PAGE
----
Journal of Education & Social Policy

ISSN 2375-0782 (Print) 2375-0790 (Online) DOI: 10.30845/jesp

The 1952 Meru Land Case: A Pan Africanism Mission
Lessie B. Tate, PhD; Jackson de Carvalho, PhD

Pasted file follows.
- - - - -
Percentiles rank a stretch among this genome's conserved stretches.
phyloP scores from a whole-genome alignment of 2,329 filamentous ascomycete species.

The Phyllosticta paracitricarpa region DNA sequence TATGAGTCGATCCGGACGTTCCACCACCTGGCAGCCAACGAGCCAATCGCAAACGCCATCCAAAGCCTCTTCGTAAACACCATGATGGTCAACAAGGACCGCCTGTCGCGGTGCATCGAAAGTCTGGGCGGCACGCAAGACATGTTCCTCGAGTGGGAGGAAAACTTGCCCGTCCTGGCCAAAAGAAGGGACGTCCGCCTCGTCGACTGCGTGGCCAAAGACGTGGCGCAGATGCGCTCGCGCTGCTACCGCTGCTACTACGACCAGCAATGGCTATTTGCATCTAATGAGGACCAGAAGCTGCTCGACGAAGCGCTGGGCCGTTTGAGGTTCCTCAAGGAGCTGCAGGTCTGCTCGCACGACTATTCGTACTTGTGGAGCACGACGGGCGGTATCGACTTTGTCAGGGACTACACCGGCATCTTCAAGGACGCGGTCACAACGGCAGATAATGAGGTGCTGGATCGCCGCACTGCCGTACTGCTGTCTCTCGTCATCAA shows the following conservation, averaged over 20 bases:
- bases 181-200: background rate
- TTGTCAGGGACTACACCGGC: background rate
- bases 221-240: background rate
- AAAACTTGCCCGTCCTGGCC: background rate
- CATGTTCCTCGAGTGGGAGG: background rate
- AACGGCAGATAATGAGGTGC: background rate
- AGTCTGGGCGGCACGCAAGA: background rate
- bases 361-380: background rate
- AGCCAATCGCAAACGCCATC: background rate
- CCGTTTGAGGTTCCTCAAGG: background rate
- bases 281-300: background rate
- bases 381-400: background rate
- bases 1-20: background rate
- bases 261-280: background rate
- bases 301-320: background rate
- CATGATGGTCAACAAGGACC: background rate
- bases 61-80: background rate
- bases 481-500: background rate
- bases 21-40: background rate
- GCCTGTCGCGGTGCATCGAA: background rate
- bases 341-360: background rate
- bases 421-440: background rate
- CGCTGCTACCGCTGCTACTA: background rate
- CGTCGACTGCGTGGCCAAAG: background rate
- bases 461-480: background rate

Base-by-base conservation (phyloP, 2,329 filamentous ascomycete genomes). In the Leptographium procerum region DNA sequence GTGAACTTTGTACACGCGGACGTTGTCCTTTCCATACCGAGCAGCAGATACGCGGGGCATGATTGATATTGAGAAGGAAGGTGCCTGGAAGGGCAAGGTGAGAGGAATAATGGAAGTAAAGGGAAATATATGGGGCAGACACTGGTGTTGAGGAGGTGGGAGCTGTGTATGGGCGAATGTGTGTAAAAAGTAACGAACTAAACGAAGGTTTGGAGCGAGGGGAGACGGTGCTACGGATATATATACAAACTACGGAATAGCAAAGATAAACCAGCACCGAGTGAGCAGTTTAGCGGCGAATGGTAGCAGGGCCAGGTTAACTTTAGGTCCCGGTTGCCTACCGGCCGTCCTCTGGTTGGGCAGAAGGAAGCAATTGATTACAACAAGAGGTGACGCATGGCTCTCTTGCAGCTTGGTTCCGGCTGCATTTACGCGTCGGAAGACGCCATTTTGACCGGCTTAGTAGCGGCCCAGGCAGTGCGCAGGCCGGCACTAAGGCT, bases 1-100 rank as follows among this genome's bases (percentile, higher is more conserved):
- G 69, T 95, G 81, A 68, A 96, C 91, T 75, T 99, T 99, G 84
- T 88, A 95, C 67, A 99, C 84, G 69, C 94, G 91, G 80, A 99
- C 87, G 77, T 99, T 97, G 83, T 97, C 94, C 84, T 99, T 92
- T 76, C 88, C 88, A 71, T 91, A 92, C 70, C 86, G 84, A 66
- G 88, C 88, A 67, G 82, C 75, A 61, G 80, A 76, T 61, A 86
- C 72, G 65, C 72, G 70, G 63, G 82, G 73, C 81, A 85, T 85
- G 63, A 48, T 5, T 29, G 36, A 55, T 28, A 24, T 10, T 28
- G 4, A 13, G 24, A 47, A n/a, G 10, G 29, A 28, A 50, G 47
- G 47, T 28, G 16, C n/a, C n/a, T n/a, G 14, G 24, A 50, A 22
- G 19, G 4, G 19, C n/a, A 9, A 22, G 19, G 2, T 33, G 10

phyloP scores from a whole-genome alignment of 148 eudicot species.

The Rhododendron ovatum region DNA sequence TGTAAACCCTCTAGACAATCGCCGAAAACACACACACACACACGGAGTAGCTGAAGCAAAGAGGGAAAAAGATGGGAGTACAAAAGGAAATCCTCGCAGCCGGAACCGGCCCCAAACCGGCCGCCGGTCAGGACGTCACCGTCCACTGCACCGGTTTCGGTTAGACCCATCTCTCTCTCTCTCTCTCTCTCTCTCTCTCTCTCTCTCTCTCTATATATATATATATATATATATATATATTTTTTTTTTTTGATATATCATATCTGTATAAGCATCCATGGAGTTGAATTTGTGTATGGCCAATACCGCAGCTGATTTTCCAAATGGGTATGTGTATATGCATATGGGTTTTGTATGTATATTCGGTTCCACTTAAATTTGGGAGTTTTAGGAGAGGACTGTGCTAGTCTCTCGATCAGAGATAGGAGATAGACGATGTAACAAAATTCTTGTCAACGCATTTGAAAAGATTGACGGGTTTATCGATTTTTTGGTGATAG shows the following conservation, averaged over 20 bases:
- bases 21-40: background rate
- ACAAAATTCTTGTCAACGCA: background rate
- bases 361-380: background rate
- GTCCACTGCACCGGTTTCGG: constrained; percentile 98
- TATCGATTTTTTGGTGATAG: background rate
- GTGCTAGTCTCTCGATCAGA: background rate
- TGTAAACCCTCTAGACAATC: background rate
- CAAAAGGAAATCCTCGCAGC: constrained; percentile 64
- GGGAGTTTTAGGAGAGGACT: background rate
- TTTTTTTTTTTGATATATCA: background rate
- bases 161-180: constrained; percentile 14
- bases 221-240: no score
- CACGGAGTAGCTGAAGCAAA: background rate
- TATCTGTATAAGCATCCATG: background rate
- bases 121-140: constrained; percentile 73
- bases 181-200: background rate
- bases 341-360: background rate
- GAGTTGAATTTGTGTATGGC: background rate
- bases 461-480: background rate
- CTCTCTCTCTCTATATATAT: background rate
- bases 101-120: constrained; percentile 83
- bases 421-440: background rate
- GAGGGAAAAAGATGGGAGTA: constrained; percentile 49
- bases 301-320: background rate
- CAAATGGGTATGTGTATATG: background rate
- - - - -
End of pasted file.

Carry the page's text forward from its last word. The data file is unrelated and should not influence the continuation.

Black nationalism and Pan-Africanism coalesced through the connection between Africans and members of the African Atlantic diaspora as a result of two World Wars and the black world’s outrage at the lack of support from the League of Nations for Ethiopia during the Italo-Ethiopian war. The reunion of Africans with the members of the African diaspora permitted the sharing of a recognized common destiny that Jim Crow, colonialism, and racial subordination held for the black world. At the conclusion of World War II, the arts, literature, education, sports, politics, education, religion, and labor created a newfound interconnectedness among blacks globally. A number of major capital cities in Europe and the United States, where those of the black world engaged in common ventures, provided space for “exceptional liberties of expression” thus escalating the development of black hubs where linkage between the black world were made. It was in such a space in 1947 London that a linkage between African American Alberta Seaton and her West Indian husband, Earle Seaton, and East Africans Thomas Marealle and Peter Koinange, resulted in their 1952 mutual involvement in what came to be known as the Meru Land Case.

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